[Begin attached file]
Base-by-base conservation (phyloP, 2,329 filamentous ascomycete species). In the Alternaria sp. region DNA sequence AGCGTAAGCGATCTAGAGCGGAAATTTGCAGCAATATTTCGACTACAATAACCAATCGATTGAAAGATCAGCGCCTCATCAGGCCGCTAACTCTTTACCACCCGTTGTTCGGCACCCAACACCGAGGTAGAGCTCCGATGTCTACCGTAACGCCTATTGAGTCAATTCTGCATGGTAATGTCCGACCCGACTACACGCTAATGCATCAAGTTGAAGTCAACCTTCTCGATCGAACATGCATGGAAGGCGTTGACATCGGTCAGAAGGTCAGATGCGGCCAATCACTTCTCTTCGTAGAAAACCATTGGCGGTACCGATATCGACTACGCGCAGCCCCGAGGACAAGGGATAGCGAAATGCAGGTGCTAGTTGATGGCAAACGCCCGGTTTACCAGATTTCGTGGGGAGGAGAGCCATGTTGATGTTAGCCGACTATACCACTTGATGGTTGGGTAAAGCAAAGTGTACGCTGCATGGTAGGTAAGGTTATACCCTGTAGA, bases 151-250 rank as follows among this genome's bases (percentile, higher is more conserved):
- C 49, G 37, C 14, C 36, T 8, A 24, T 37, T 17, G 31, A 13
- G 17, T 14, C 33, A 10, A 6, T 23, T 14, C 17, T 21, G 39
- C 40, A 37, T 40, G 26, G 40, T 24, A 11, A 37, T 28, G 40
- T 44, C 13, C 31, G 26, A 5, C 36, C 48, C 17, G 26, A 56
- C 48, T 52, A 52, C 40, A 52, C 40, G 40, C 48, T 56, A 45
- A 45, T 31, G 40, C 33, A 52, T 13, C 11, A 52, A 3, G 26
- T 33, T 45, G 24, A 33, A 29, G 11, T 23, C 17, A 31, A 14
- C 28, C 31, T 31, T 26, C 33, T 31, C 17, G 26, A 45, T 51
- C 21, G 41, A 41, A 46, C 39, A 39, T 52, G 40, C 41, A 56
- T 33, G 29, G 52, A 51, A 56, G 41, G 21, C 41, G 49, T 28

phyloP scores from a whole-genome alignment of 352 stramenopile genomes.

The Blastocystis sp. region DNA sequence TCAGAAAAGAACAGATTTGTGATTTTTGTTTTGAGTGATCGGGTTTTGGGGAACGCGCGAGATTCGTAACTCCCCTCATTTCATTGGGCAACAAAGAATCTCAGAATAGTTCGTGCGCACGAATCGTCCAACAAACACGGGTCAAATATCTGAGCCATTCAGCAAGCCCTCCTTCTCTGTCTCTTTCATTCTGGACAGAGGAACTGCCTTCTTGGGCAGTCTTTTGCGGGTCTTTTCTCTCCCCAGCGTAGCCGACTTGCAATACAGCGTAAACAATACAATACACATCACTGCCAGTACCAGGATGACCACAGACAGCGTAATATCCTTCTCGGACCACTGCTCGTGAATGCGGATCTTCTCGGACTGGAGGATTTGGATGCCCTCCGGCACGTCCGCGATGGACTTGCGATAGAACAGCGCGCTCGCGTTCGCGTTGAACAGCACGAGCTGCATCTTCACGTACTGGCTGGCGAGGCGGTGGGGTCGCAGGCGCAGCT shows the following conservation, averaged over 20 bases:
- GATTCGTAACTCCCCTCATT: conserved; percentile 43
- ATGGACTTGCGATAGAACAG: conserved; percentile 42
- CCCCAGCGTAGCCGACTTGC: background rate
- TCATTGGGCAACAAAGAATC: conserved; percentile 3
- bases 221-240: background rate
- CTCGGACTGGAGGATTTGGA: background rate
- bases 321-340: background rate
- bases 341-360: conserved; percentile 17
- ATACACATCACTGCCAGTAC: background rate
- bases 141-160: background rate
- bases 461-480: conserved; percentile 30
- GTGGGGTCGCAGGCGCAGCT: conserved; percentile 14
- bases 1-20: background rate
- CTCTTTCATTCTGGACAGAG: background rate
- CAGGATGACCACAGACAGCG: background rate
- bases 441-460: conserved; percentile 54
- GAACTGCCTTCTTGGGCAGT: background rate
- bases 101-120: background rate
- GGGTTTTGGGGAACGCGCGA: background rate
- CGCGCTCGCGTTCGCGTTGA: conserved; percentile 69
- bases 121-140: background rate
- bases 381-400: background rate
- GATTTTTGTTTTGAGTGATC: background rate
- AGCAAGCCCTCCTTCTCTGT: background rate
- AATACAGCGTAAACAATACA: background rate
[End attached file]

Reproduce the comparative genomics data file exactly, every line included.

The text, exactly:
Base-by-base conservation (phyloP, 2,329 filamentous ascomycete species). In the Alternaria sp. region DNA sequence AGCGTAAGCGATCTAGAGCGGAAATTTGCAGCAATATTTCGACTACAATAACCAATCGATTGAAAGATCAGCGCCTCATCAGGCCGCTAACTCTTTACCACCCGTTGTTCGGCACCCAACACCGAGGTAGAGCTCCGATGTCTACCGTAACGCCTATTGAGTCAATTCTGCATGGTAATGTCCGACCCGACTACACGCTAATGCATCAAGTTGAAGTCAACCTTCTCGATCGAACATGCATGGAAGGCGTTGACATCGGTCAGAAGGTCAGATGCGGCCAATCACTTCTCTTCGTAGAAAACCATTGGCGGTACCGATATCGACTACGCGCAGCCCCGAGGACAAGGGATAGCGAAATGCAGGTGCTAGTTGATGGCAAACGCCCGGTTTACCAGATTTCGTGGGGAGGAGAGCCATGTTGATGTTAGCCGACTATACCACTTGATGGTTGGGTAAAGCAAAGTGTACGCTGCATGGTAGGTAAGGTTATACCCTGTAGA, bases 151-250 rank as follows among this genome's bases (percentile, higher is more conserved):
- C 49, G 37, C 14, C 36, T 8, A 24, T 37, T 17, G 31, A 13
- G 17, T 14, C 33, A 10, A 6, T 23, T 14, C 17, T 21, G 39
- C 40, A 37, T 40, G 26, G 40, T 24, A 11, A 37, T 28, G 40
- T 44, C 13, C 31, G 26, A 5, C 36, C 48, C 17, G 26, A 56
- C 48, T 52, A 52, C 40, A 52, C 40, G 40, C 48, T 56, A 45
- A 45, T 31, G 40, C 33, A 52, T 13, C 11, A 52, A 3, G 26
- T 33, T 45, G 24, A 33, A 29, G 11, T 23, C 17, A 31, A 14
- C 28, C 31, T 31, T 26, C 33, T 31, C 17, G 26, A 45, T 51
- C 21, G 41, A 41, A 46, C 39, A 39, T 52, G 40, C 41, A 56
- T 33, G 29, G 52, A 51, A 56, G 41, G 21, C 41, G 49, T 28

phyloP scores from a whole-genome alignment of 352 stramenopile genomes.

The Blastocystis sp. region DNA sequence TCAGAAAAGAACAGATTTGTGATTTTTGTTTTGAGTGATCGGGTTTTGGGGAACGCGCGAGATTCGTAACTCCCCTCATTTCATTGGGCAACAAAGAATCTCAGAATAGTTCGTGCGCACGAATCGTCCAACAAACACGGGTCAAATATCTGAGCCATTCAGCAAGCCCTCCTTCTCTGTCTCTTTCATTCTGGACAGAGGAACTGCCTTCTTGGGCAGTCTTTTGCGGGTCTTTTCTCTCCCCAGCGTAGCCGACTTGCAATACAGCGTAAACAATACAATACACATCACTGCCAGTACCAGGATGACCACAGACAGCGTAATATCCTTCTCGGACCACTGCTCGTGAATGCGGATCTTCTCGGACTGGAGGATTTGGATGCCCTCCGGCACGTCCGCGATGGACTTGCGATAGAACAGCGCGCTCGCGTTCGCGTTGAACAGCACGAGCTGCATCTTCACGTACTGGCTGGCGAGGCGGTGGGGTCGCAGGCGCAGCT shows the following conservation, averaged over 20 bases:
- GATTCGTAACTCCCCTCATT: conserved; percentile 43
- ATGGACTTGCGATAGAACAG: conserved; percentile 42
- CCCCAGCGTAGCCGACTTGC: background rate
- TCATTGGGCAACAAAGAATC: conserved; percentile 3
- bases 221-240: background rate
- CTCGGACTGGAGGATTTGGA: background rate
- bases 321-340: background rate
- bases 341-360: conserved; percentile 17
- ATACACATCACTGCCAGTAC: background rate
- bases 141-160: background rate
- bases 461-480: conserved; percentile 30
- GTGGGGTCGCAGGCGCAGCT: conserved; percentile 14
- bases 1-20: background rate
- CTCTTTCATTCTGGACAGAG: background rate
- CAGGATGACCACAGACAGCG: background rate
- bases 441-460: conserved; percentile 54
- GAACTGCCTTCTTGGGCAGT: background rate
- bases 101-120: background rate
- GGGTTTTGGGGAACGCGCGA: background rate
- CGCGCTCGCGTTCGCGTTGA: conserved; percentile 69
- bases 121-140: background rate
- bases 381-400: background rate
- GATTTTTGTTTTGAGTGATC: background rate
- AGCAAGCCCTCCTTCTCTGT: background rate
- AATACAGCGTAAACAATACA: background rate